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The Synagogues of Kentucky

The Synagogues of Kentucky: Architecture and History

Lee Shai Weissbach
Copyright Date: 1995
Edition: 1
Pages: 200
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  • Book Info
    The Synagogues of Kentucky
    Book Description:

    Lee Shai Weissbach's innovative study sheds light on the functioning of smaller Jewish communities in a state representative of many in the Midwest and South. The synagogue buildings of Kentucky tell much about the experience of Kentucky Jewry. Synagogues, especially in smaller towns, have often served as the only setting available for a wide variety of communal activities. Weissbach outlines the history of every congregation established in Kentucky and every house of worship that has served Kentucky Jewry over the last 150 years, considering such issues as the financing of construction, the selection of architects, the way synagogue buildings reveal congregational attitudes, and the way local synagogue design reflects national trends. Eighty-two photographs show every one of Kentucky's synagogues, including buildings that are no longer standing or have been converted to other uses. This pictorial record documents the variety, distinctiveness, and significance of these buildings as a part of the Commonwealth's architectural, cultural, and religious landscape.

    eISBN: 978-0-8131-4802-1
    Subjects: Architecture and Architectural History, Religion

Table of Contents

  1. Front Matter
    (pp. i-vi)
  2. Table of Contents
    (pp. vii-vii)
  3. List of Maps
    (pp. viii-viii)
  4. Sponsor’s Foreword
    (pp. ix-xi)
    David L. Morgan

    Kentucky’s Thousands of cultural resources form a tangible record of twelve thousand years of history and prehistory. They include archaeological sites such as native American villages and burial mounds, the historic remains of fortifications of our first European settlers, and Civil War earthworks and battlefields. Above ground are structures ranging from individual houses to entire streetscapes of Victorian commercial buildings. These resources combine to form a past and present environment—a cultural landscape—worthy of preservation.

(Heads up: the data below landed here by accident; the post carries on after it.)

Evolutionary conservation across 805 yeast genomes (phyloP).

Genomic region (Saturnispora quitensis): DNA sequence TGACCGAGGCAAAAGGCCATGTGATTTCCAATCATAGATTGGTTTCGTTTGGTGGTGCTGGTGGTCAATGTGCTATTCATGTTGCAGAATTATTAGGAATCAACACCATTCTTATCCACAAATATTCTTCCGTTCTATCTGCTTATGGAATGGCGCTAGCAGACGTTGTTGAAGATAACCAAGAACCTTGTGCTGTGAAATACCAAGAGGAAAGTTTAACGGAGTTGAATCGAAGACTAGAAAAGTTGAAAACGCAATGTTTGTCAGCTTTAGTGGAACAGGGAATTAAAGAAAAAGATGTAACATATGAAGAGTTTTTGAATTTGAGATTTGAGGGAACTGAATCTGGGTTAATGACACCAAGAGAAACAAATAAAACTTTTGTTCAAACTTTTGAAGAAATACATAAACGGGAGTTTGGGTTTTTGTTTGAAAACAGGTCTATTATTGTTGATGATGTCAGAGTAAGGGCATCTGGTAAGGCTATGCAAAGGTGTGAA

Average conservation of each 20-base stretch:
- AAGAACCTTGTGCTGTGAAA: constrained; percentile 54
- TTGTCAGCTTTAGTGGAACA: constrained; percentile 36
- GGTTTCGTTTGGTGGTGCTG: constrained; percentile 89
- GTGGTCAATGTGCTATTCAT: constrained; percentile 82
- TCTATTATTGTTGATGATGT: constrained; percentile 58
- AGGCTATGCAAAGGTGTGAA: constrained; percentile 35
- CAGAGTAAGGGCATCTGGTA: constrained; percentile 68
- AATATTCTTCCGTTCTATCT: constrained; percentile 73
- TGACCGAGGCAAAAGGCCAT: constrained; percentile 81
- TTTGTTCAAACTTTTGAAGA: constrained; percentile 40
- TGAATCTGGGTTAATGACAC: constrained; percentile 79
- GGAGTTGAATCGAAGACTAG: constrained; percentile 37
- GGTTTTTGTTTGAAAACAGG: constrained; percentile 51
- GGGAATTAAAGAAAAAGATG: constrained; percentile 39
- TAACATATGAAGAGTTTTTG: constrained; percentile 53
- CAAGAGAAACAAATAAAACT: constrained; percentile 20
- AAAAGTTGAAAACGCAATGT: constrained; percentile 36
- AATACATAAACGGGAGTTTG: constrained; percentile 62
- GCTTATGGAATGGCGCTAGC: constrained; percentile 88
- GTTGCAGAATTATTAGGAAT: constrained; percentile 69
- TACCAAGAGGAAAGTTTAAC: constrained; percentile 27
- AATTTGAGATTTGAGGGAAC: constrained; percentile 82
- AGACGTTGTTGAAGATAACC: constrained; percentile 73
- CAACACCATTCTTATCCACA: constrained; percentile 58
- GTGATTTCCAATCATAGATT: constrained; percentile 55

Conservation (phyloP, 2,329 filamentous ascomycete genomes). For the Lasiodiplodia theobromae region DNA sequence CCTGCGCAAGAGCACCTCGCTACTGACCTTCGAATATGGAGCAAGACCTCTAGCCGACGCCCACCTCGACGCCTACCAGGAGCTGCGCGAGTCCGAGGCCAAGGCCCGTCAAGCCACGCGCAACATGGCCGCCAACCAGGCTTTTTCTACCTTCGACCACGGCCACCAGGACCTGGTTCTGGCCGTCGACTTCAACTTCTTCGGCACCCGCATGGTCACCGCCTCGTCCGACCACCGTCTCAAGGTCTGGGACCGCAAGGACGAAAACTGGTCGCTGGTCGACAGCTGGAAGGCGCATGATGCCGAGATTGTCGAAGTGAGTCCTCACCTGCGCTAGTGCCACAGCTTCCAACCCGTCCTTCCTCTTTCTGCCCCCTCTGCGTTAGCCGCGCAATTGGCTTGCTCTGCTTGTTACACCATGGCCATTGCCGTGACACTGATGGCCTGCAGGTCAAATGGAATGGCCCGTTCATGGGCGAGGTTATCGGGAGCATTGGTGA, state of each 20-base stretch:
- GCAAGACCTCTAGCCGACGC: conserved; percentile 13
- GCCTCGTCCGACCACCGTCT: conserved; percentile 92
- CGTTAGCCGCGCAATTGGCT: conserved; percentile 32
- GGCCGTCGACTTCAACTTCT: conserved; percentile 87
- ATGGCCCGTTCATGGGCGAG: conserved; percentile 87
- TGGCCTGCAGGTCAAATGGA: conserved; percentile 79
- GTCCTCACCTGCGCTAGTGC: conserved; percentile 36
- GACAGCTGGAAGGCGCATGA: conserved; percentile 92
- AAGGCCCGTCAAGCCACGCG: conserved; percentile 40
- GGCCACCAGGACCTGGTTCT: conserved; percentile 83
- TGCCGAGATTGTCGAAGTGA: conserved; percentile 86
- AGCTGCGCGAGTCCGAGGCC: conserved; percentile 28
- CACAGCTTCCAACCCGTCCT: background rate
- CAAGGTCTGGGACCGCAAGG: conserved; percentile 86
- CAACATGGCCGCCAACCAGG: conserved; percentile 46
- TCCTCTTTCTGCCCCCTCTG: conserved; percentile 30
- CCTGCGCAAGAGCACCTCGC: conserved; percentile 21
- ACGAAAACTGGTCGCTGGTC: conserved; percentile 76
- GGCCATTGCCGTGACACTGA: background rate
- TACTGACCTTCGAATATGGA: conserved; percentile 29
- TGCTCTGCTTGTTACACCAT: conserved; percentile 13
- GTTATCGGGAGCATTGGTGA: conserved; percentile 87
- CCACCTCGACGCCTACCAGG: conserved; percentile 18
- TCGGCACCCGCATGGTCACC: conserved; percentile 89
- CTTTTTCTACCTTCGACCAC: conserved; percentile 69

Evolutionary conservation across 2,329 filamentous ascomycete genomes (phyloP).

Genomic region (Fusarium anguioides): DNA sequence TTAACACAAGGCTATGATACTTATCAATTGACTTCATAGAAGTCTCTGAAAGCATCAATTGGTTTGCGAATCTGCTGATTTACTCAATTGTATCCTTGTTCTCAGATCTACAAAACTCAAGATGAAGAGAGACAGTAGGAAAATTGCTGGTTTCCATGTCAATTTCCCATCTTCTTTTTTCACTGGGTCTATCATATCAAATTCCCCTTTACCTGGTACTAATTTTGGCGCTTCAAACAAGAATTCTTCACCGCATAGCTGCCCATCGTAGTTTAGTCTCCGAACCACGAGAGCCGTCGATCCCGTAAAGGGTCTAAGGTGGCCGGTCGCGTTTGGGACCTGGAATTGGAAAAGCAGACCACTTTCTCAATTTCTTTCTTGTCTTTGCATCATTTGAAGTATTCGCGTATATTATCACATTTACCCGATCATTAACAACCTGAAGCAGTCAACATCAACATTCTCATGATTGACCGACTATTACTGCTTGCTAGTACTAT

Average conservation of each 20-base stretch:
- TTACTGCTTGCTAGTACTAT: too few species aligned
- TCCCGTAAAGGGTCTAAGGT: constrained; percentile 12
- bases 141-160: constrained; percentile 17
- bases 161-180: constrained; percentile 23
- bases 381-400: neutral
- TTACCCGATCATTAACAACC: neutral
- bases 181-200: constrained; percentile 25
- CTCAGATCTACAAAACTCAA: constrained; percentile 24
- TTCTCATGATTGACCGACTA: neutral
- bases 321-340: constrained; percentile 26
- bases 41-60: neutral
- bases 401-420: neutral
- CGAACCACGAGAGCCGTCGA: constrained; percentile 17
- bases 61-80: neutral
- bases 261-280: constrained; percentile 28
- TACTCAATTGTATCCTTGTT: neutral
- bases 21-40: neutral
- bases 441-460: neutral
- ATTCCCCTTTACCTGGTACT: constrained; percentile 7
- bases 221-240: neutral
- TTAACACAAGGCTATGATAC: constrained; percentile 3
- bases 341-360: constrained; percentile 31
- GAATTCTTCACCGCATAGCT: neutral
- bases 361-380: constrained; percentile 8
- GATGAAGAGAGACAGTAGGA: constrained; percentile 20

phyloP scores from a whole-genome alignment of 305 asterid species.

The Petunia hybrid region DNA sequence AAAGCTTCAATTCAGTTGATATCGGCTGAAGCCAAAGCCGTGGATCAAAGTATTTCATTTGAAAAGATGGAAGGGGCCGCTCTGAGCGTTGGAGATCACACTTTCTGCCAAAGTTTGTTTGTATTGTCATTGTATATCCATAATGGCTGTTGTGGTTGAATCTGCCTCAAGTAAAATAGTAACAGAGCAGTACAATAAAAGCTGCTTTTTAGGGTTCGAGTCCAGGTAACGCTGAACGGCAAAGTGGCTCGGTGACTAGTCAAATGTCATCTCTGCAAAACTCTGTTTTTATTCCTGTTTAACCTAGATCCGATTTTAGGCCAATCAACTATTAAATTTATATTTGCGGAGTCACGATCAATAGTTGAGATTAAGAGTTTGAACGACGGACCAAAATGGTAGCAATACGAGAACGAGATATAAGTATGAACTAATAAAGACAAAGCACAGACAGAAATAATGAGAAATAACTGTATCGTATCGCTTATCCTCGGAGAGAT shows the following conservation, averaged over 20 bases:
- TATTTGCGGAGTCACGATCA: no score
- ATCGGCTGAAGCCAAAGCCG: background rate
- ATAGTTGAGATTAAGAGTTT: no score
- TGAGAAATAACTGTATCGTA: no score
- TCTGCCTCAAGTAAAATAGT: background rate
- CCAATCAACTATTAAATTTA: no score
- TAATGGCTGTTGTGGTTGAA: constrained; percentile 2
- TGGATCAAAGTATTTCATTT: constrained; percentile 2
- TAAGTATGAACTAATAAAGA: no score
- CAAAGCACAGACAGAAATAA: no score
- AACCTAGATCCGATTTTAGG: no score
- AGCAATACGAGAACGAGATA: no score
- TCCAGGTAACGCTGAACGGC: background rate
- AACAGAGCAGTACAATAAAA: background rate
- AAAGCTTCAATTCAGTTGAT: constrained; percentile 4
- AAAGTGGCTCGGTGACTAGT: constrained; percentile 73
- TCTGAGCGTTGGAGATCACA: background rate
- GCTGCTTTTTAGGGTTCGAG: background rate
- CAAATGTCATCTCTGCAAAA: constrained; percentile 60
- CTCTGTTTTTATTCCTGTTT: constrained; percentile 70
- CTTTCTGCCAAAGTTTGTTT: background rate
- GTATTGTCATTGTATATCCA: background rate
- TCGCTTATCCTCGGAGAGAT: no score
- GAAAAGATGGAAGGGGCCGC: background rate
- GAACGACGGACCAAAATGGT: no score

Preservationists have always made decisions about which cultural resources should remain for future generations, but these decisions are becoming even more difficult. No longer...

  5. Acknowledgments
    (pp. x-xiv)
  6. Introduction
    (pp. 1-10)

    Sometimes in the summer of 1842 a group of Jewish men assembled in Louisville, probably in one of the upper-floor rooms of Tandler’s boardinghouse on Market Street, where they normally met for prayer services. The men who got together a few blocks from the Ohio River that summer's day discussed the recent growth of their little company of worshipers and decided that it was time to formalize the structure of their group and to seek a charter from the state. The formal recognition for which these early Louisvillians applied was granted on September 11, 1842, and the group adopted a...

  7. Chapter 1 The Formation of Kentucky’s Jewish Congregations
    (pp. 11-34)

    From the perspective of Jewish tradition, very little is required in order for a group of individuals to organize for public worship. Jewish practice does not require that prayer services be conducted with the participation of a rabbi, or within a synagogue building, or with the sanction of any hierarchical authority. Traditionally, the only fundamental requirement for Jewish public worship has been the presence of aminyan,a quorum of ten adult men, and in recent times even that requirement has been modified within some communities. Today, in some circles, women may be counted in theminyan,or the standards...